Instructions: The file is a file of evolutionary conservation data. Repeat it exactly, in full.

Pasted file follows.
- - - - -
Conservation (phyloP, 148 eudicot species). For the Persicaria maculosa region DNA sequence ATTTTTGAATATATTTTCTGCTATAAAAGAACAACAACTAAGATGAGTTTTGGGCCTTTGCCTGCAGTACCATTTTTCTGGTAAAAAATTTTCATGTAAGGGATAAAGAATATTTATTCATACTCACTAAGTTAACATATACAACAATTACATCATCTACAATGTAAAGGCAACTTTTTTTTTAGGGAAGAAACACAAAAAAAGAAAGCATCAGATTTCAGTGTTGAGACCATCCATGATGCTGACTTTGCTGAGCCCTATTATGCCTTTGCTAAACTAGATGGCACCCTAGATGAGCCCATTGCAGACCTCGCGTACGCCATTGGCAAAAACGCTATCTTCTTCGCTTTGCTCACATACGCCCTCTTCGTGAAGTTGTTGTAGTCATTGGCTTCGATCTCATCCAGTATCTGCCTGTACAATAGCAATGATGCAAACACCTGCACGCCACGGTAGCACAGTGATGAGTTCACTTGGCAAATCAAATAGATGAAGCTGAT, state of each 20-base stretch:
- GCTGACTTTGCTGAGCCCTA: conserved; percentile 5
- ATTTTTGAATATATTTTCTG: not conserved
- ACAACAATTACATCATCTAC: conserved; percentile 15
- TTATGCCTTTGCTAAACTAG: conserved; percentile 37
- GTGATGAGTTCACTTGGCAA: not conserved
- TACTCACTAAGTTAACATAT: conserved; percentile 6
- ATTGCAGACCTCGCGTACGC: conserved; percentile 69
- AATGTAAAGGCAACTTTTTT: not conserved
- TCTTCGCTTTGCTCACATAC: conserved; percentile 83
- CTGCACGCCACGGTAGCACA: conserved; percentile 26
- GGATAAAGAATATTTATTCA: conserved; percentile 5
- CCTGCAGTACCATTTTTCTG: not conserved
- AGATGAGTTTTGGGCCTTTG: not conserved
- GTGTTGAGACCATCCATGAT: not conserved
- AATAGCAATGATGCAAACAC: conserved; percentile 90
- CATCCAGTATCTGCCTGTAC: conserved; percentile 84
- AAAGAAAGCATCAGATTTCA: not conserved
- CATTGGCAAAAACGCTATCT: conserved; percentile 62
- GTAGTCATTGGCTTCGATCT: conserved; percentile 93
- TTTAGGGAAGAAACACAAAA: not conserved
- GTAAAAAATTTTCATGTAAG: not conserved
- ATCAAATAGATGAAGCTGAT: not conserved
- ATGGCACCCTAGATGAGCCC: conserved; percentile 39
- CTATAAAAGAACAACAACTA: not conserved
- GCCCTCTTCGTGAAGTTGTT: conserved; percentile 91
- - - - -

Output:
Conservation (phyloP, 148 eudicot species). For the Persicaria maculosa region DNA sequence ATTTTTGAATATATTTTCTGCTATAAAAGAACAACAACTAAGATGAGTTTTGGGCCTTTGCCTGCAGTACCATTTTTCTGGTAAAAAATTTTCATGTAAGGGATAAAGAATATTTATTCATACTCACTAAGTTAACATATACAACAATTACATCATCTACAATGTAAAGGCAACTTTTTTTTTAGGGAAGAAACACAAAAAAAGAAAGCATCAGATTTCAGTGTTGAGACCATCCATGATGCTGACTTTGCTGAGCCCTATTATGCCTTTGCTAAACTAGATGGCACCCTAGATGAGCCCATTGCAGACCTCGCGTACGCCATTGGCAAAAACGCTATCTTCTTCGCTTTGCTCACATACGCCCTCTTCGTGAAGTTGTTGTAGTCATTGGCTTCGATCTCATCCAGTATCTGCCTGTACAATAGCAATGATGCAAACACCTGCACGCCACGGTAGCACAGTGATGAGTTCACTTGGCAAATCAAATAGATGAAGCTGAT, state of each 20-base stretch:
- GCTGACTTTGCTGAGCCCTA: conserved; percentile 5
- ATTTTTGAATATATTTTCTG: not conserved
- ACAACAATTACATCATCTAC: conserved; percentile 15
- TTATGCCTTTGCTAAACTAG: conserved; percentile 37
- GTGATGAGTTCACTTGGCAA: not conserved
- TACTCACTAAGTTAACATAT: conserved; percentile 6
- ATTGCAGACCTCGCGTACGC: conserved; percentile 69
- AATGTAAAGGCAACTTTTTT: not conserved
- TCTTCGCTTTGCTCACATAC: conserved; percentile 83
- CTGCACGCCACGGTAGCACA: conserved; percentile 26
- GGATAAAGAATATTTATTCA: conserved; percentile 5
- CCTGCAGTACCATTTTTCTG: not conserved
- AGATGAGTTTTGGGCCTTTG: not conserved
- GTGTTGAGACCATCCATGAT: not conserved
- AATAGCAATGATGCAAACAC: conserved; percentile 90
- CATCCAGTATCTGCCTGTAC: conserved; percentile 84
- AAAGAAAGCATCAGATTTCA: not conserved
- CATTGGCAAAAACGCTATCT: conserved; percentile 62
- GTAGTCATTGGCTTCGATCT: conserved; percentile 93
- TTTAGGGAAGAAACACAAAA: not conserved
- GTAAAAAATTTTCATGTAAG: not conserved
- ATCAAATAGATGAAGCTGAT: not conserved
- ATGGCACCCTAGATGAGCCC: conserved; percentile 39
- CTATAAAAGAACAACAACTA: not conserved
- GCCCTCTTCGTGAAGTTGTT: conserved; percentile 91